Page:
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‘Sudan Dialogue committee agrees on transitional government’

January 31 - 2016 KHARTOUM
A meeting session of the National Dialogue in Khartoum (Suna)
A meeting session of the National Dialogue in Khartoum (Suna)

The members of the National Dialogue agreed to form a transitional government on Thursday. The government is to be chaired by the President Al Bashir.

Chairman of the National Dialogue’s Committee for Governance Affairs, Dr Barakat Mousa El Hawati, told the press at the Dialogue’s media centre on Thursday that the committee has reached an agreement on “a peaceful transfer of power through a national reconciliation government led by President Omar Al Bashir”.

The ruling National Congress Party (NCP) was initially opposed to the establishment of a transitional government, an idea that was also proposed by the Sudanese opposition parties and armed movements. In the Sudan Appeal document, signed in Addis Ababa in December 2014, the main Sudanese opposition forces call for a regime-change and the rebuilding of Sudan based on democratic principles and equal citizenship.

El Hawati further said that the Governance Committee unanimously approved the national and local levels of government. They leave the decision of the regional division levels, the federal states, to a “panel of conciliators”.

In late December, he announced that the committee members reached “unanimous agreement” on drafting a new Constitution.

“The new Constitution will affirm the independence of the judiciary, the rule of law, separation of powers and good governance. [..] If the outcomes of the national dialogue are implemented, Sudan is bound to move to a new phase in its history,” the chairman stated.

Darfur referendum and the federal system

As for the five Darfur states, a referendum will take place in April in which the people living in Darfur are given the opportunity, in line with the 2011 Doha Document for Peace in Darfur, to decide on the administrative status of the region. They can choose whether to continue with the five states-system or to return to one administrative region.

The referendum on the administrative status of Darfur, scheduled for April next year, opened the door for discussions on the pros and cons of the Sudanese federal system. Mustafa Osman Ismail, head of the NCP Political Bureau, stated last August that the Darfur referendum requires a “thorough review” of the Sudanese federal system.

On 2 November, Second Vice-President Hassabo Abdelrahman briefed the Members of Parliament on the preparations for a national conference on decentralised governance. He said the conference will assess the current system, and ways to simultaneously enhance national unity, the decentralisation of decision-making procedures, and the delivery of services.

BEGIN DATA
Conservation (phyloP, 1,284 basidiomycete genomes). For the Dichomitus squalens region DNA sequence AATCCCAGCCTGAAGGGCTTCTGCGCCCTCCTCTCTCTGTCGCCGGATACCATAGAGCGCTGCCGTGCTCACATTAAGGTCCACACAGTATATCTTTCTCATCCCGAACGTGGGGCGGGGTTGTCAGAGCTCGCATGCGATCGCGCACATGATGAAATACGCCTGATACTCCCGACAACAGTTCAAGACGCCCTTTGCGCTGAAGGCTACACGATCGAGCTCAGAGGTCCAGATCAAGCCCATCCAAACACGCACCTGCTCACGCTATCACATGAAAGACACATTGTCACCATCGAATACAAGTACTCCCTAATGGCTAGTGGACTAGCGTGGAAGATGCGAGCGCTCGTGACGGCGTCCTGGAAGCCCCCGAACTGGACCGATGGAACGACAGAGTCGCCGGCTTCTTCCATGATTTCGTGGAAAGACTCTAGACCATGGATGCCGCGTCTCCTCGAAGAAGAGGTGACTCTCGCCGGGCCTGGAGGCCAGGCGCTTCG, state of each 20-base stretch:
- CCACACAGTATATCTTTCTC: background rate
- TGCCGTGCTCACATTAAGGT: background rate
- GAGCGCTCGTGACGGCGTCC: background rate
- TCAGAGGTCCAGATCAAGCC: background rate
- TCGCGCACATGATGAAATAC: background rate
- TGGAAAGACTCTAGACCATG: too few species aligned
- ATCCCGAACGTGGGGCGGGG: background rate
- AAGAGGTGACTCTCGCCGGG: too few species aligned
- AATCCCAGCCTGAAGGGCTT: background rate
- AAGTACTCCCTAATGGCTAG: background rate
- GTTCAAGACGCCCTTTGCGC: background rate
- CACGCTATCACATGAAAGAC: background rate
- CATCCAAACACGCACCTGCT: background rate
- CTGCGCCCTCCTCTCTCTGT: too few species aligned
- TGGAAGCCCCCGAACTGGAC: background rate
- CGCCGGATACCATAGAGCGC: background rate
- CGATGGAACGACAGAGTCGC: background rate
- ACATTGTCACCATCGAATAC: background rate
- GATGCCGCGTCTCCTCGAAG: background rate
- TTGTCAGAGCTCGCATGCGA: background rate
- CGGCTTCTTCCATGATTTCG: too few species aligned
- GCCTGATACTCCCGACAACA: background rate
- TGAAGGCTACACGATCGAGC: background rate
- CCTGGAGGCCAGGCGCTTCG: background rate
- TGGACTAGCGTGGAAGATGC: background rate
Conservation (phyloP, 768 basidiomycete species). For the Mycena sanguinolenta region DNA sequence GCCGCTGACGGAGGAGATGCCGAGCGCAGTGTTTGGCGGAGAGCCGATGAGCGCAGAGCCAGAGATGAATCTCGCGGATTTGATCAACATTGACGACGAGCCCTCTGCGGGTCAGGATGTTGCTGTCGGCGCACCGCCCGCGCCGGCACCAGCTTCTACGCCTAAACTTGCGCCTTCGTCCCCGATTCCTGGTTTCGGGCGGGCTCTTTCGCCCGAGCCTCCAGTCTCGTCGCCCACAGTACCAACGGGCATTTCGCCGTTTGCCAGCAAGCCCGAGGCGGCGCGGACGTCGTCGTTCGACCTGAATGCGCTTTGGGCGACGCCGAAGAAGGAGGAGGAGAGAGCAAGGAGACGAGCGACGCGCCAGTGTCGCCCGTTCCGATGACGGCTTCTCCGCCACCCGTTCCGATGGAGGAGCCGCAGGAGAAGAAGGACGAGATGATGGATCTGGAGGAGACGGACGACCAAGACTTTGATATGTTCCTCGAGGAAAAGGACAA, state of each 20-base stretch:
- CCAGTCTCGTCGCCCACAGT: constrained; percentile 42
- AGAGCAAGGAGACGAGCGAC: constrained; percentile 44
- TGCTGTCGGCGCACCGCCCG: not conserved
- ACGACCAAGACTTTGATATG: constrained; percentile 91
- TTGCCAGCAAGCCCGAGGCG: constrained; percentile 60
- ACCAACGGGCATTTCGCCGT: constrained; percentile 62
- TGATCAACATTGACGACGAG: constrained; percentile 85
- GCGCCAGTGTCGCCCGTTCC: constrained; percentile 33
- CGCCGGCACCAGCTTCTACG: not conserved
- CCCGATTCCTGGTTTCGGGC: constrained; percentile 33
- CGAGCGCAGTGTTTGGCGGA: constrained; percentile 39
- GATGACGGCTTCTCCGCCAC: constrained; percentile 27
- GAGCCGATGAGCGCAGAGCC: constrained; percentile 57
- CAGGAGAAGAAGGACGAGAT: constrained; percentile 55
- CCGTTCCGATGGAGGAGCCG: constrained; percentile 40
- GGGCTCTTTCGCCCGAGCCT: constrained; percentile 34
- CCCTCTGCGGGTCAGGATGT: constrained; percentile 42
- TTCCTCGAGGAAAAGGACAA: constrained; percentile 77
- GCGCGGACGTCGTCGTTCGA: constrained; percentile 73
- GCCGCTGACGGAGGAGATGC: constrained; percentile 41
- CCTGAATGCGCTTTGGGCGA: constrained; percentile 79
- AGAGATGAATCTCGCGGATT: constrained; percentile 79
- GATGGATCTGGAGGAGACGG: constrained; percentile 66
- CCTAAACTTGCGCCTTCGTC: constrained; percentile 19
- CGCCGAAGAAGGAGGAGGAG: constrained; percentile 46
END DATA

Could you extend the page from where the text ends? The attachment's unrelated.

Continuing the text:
Sudan Tribune reported on Friday that several officials in the national government recently indicated their preference for the current 18 states system.

Darfuri displaced and rebel movements, Sudanese opposition parties, and civil society activists have expressed grave concerns about holding the referendum “in the current circumstances in which the rule of law is entirely absent”. Moreover, many expect the result to be “precooked”.

Darfuri scholar Dr Hamid Eltigani recently told Radio Dabanga that Khartoum plans to change the name of the region in order to eliminate Darfur as an entity. “A secret map outlining the new borders of Darfur has been prepared, which is known to three people only.”

Combating poverty

The chairman of the Committee for Governance Affairs added that the members of his committee also agreed that the state must adopt “serious policies and programmes for combating poverty” and “assume the fair distribution of the national income”.

The committee members further agreed that “all political forces must refrain from violence, be committed to tolerance, and contribute to the implementation of democratic rule”, El Hawati said.

National Dialogue

In January 2014, President Omar al Bashir proposed the establishment of a National Dialogue to deal with the political, financial, economic, and foreign crises the country is suffering from. He announced the restoration of public freedoms. In reality however, these freedoms were further repressed.

After extensive preparations, the National Dialogue was inaugurated in Khartoum on 10 October last year. Though invited several times by the Sudanese president, the main opposition parties and armed movements declined to participate.

The various National Dialogue committees are expected to wrap-up their meetings in February.

(Sudanese News Agency, Sudan Tribune)


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